At around 4:30 p.m. yesterday, I went to a website called CannabisMD on my phone, filled out my street address into a form and snapped a photo of my California state driver’s license.
About 5 to 10 minutes later, I got a text saying that a doctor was on their way. I hopped on my bike and headed southwest on Market Street, San Francisco’s main thoroughfare, and found Dr. Daniel Price on my doorstep.
Normally, Price is an emergency room doctor at Alameda County’s biggest public hospital, Highland General. But he also has been doing patient evaluations for medical marijuana for the last several months. After suffering some chronic pain from a former life as a gymnast, he sought out training at Oakland’s cannabis-centric educational center, Oaksterdam University.
That’s how he got paired with David Hua, who founded a Y Combinator-backed Uber-for-medical-marijuana-delivery startup called Meadow. They’ve formed a new program called CannabisMD, that will deploy a doctor straight to your door for medical marijuana prescriptions. It’s branded and run separately from Meadow partially because you can’t recommend certain dispensaries over other under current law.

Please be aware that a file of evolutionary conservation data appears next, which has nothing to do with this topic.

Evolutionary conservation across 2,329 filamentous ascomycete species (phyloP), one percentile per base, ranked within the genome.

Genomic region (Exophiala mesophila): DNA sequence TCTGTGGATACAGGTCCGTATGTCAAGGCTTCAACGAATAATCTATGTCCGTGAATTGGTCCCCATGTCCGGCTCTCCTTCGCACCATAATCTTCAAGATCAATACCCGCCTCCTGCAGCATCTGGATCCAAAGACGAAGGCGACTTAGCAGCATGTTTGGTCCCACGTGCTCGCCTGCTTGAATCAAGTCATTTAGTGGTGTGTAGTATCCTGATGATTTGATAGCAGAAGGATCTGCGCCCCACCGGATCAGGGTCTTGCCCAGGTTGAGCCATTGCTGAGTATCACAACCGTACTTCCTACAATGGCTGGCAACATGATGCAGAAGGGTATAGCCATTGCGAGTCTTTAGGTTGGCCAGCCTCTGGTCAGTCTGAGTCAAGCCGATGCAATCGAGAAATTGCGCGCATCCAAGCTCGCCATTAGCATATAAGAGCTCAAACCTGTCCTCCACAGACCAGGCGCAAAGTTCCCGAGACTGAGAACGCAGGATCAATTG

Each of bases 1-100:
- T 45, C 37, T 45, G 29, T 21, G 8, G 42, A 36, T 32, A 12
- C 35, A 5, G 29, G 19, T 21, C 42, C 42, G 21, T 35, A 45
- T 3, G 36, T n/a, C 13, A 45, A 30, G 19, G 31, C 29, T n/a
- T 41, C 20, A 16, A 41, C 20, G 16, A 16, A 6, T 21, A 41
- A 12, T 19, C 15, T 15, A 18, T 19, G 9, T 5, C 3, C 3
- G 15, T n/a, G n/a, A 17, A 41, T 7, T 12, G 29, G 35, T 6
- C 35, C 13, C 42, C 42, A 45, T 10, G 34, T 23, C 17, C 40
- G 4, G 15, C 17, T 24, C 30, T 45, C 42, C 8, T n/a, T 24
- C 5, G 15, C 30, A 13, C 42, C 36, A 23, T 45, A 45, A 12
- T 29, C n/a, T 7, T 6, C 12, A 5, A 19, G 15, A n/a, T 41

CannabisMD costs about $100 per visit or $50 for renewals. Right now, it’s scheduled. But Y Combinator-backed Meadow aims to do on-demand visits not long from now.
Hua says that one bottleneck in the medicinal marijuana business is whether patients are legally able to buy the plant. Last year, the medical marijuana industry pulled in $2.7 billion, up from $1.5 billion the previous year. Y Combinator and other investors like Peter Thiel’s Founders Fund are dumping venture money into marijuana startups as state laws across the United States ease. Hua hasn’t raised money from anyone else other than being accepted into the standard Y Combinator program.